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Labor Party Youth Critical of Police Dispersal of Demonstrators Hillel Defends Police Action

January 21, 1972
See Original Daily Bulletin From This Date

Eleven representatives of the youth division of Zionist Labor Parties around the world met today with Police Minister Shlomo Hillel and voiced indignation at police dispersal of the demonstrations here on the eve of the World Zionist Congress on Tuesday night.

Hillel old the representatives who requested the meeting that the demonstrations were unlawful and that his men had not acted in response to the particular views espoused by the protesters–members of Israel’s Black Panthers, the Jewish Defense League and SIACH, a New Left group, who unsuccessfully sought to address the Congress. Hillel rejected charges that the police used excessive force in dispersing the demonstrators, and emphasized that his men’s duty was to protect those attending the sessions.

The demonstrators had declared openly that they intended to use violence, and some of them had firecrackers, Hillel contended, and the police were duty-bound to arrest rioters and those suspected of violence. He noted that when it was learned that two of those arrested were two young Congress delegates who were apparently unaware of the nature of the demonstration, they were immediately released.

He himself, he said, had expressed his regrets to one of them for the injuries he had received during the dispersal. (The Magistrate Court ordered today that 24 of the youth arrested will remain in custody for a week while the police complete their investigation of the incident.)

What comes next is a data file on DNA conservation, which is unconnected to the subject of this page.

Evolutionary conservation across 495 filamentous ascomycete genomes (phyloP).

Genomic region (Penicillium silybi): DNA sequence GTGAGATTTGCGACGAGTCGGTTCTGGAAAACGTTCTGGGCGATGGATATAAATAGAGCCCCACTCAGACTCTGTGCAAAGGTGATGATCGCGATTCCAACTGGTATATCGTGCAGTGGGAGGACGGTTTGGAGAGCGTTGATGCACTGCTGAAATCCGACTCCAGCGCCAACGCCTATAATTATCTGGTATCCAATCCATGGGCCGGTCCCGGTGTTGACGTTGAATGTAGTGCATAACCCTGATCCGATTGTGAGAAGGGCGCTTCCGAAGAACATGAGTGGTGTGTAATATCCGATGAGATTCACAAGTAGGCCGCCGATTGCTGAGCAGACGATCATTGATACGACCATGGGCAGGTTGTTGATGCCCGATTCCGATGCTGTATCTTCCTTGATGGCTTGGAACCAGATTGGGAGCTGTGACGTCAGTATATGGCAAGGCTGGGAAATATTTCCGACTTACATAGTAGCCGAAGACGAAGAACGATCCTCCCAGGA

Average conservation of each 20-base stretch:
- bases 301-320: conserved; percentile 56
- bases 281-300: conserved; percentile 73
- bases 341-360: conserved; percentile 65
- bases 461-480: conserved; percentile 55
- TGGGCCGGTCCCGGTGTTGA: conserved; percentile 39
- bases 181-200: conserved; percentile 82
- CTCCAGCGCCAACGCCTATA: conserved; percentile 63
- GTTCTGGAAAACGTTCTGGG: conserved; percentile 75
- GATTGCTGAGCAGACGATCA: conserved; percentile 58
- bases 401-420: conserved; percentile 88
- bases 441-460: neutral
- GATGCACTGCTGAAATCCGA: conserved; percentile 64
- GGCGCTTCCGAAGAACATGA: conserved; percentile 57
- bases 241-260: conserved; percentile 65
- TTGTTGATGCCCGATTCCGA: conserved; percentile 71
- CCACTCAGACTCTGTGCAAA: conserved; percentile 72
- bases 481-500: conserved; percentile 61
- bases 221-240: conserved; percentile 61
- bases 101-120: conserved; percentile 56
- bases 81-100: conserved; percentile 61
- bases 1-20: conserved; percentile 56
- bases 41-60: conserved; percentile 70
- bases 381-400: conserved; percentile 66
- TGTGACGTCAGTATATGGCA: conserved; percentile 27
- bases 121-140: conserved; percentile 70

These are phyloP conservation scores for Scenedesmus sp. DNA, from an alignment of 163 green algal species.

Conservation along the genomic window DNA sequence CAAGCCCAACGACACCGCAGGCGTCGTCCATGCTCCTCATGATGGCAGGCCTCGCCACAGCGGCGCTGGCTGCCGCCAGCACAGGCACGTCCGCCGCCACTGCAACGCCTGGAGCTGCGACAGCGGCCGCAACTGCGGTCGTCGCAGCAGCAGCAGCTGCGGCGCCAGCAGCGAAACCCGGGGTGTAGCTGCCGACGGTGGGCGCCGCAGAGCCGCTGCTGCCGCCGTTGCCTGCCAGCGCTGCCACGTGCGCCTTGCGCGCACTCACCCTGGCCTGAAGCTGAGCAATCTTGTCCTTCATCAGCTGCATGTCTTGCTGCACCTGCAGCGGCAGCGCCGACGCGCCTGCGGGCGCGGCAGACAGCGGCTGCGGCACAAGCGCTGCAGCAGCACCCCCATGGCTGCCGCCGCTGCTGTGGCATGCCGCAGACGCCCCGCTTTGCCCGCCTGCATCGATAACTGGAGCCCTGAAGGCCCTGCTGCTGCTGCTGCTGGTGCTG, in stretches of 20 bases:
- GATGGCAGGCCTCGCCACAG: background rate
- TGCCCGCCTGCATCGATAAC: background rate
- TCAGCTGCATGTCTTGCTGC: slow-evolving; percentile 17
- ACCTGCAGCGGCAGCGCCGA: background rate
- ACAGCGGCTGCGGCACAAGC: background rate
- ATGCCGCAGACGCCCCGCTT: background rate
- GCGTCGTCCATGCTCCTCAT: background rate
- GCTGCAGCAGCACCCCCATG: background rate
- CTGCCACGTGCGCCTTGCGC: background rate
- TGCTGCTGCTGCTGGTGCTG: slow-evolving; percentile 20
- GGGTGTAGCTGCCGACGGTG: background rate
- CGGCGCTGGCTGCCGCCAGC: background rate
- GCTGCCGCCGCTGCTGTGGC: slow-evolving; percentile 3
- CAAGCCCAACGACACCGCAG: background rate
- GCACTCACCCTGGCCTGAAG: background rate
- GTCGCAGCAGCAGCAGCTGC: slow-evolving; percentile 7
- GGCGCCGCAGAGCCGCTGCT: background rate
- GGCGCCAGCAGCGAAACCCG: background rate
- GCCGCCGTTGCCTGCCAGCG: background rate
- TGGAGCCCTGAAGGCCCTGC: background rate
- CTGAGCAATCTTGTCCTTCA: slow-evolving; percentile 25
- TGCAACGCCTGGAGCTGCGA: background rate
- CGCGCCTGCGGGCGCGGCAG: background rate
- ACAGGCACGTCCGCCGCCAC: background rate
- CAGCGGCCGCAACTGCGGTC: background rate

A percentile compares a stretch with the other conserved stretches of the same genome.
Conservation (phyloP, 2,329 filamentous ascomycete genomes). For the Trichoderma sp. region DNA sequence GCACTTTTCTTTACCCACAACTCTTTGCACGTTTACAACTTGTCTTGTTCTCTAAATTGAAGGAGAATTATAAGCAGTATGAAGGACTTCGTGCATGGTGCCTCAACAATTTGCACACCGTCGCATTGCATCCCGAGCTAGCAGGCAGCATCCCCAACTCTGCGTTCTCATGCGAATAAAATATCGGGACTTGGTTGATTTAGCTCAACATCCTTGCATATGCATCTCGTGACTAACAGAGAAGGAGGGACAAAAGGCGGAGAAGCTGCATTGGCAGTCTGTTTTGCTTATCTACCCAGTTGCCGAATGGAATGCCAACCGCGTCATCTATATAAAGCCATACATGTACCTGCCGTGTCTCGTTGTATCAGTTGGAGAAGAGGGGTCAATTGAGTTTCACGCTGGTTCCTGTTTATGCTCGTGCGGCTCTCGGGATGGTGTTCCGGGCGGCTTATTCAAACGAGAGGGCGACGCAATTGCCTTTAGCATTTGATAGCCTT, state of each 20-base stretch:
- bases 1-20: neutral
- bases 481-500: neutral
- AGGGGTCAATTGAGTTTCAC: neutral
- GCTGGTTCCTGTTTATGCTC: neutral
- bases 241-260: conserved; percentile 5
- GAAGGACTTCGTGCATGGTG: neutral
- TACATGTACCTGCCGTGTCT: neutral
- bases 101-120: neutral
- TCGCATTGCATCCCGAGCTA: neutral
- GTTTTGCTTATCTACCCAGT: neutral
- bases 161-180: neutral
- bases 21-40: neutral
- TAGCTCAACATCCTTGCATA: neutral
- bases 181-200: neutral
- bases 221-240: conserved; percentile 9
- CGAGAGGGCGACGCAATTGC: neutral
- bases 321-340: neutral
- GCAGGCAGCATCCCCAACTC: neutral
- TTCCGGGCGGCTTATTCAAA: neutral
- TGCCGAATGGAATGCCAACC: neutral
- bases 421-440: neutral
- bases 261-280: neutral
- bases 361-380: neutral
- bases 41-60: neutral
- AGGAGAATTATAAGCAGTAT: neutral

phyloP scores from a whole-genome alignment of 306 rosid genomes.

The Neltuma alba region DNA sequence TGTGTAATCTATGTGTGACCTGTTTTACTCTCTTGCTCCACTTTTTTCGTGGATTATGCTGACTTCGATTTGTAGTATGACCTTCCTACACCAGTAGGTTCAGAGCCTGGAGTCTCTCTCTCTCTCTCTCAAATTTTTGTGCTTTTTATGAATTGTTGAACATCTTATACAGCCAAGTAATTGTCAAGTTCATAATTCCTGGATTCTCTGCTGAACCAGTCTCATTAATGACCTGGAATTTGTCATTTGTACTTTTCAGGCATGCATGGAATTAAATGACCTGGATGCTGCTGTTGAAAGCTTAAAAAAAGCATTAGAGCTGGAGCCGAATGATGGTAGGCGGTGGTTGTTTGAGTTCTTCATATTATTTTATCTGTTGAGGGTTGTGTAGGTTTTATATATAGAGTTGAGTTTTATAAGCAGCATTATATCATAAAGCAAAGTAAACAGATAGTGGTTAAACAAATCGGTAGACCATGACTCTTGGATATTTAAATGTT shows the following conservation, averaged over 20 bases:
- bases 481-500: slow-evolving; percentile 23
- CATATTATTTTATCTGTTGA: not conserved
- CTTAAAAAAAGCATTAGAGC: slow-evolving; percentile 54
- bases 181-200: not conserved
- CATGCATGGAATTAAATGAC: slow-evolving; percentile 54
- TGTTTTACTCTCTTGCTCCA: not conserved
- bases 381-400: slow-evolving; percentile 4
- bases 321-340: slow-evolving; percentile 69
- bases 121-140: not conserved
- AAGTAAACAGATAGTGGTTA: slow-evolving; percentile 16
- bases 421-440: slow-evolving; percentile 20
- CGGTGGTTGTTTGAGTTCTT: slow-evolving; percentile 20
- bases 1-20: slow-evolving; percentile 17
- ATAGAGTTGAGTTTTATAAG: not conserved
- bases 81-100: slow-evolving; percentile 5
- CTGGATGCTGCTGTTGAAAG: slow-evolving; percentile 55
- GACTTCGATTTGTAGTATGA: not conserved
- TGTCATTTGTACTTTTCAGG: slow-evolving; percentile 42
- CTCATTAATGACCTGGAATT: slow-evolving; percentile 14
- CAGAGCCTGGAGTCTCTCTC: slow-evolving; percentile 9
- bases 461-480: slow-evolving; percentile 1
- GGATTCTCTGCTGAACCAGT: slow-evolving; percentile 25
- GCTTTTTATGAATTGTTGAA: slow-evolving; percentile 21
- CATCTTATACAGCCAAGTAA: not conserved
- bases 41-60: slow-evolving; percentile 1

Meanwhile, Mapam and the Independent Liberals made a last-ditch effort today to have Dr. Nahum Goldmann reinstated as a keynote speaker Saturday night. The invitation to the president of the World Jewish Congress was recently withdrawn after he said the fight for Jewish civil rights within the Soviet Union was as important as the fight for aliya to Israel.

That decision was “regrettable,” the two factions said in a petition to the Congress, as Dr. Goldmann “was a central figure who did much to shape the character of the Zionist movement during a long period of its 75-year history.” They added: “The Zionist Congress always served as a free and democratic forum, and it should continue in this way.”


Rabbi Meir Kahane, chairman of the JDL. was not allowed to address the Congress this morning and departed peaceably, saying he would appeal to the Congress Court and might call a “Congress of my own.” Rabbi Kahane’s attempt to speak was supported only by the rightist Herut Party and a few individual members of Mizrachi.

Louis Pincus, chairman of the Zionist Executive and president of the World Zionist Congress, said the issue was not opinions but orderliness. Pincus said Rabbi Kahane had failed to participate in delegate elections and to appeal to the Congress Court before the Congress opened. “If we allow him to speak we shall endanger the democratic structure of this and future Congress,” he said. After his bid was overwhelmingly defeated, the JDL leader charged the vote had been “fixed.”

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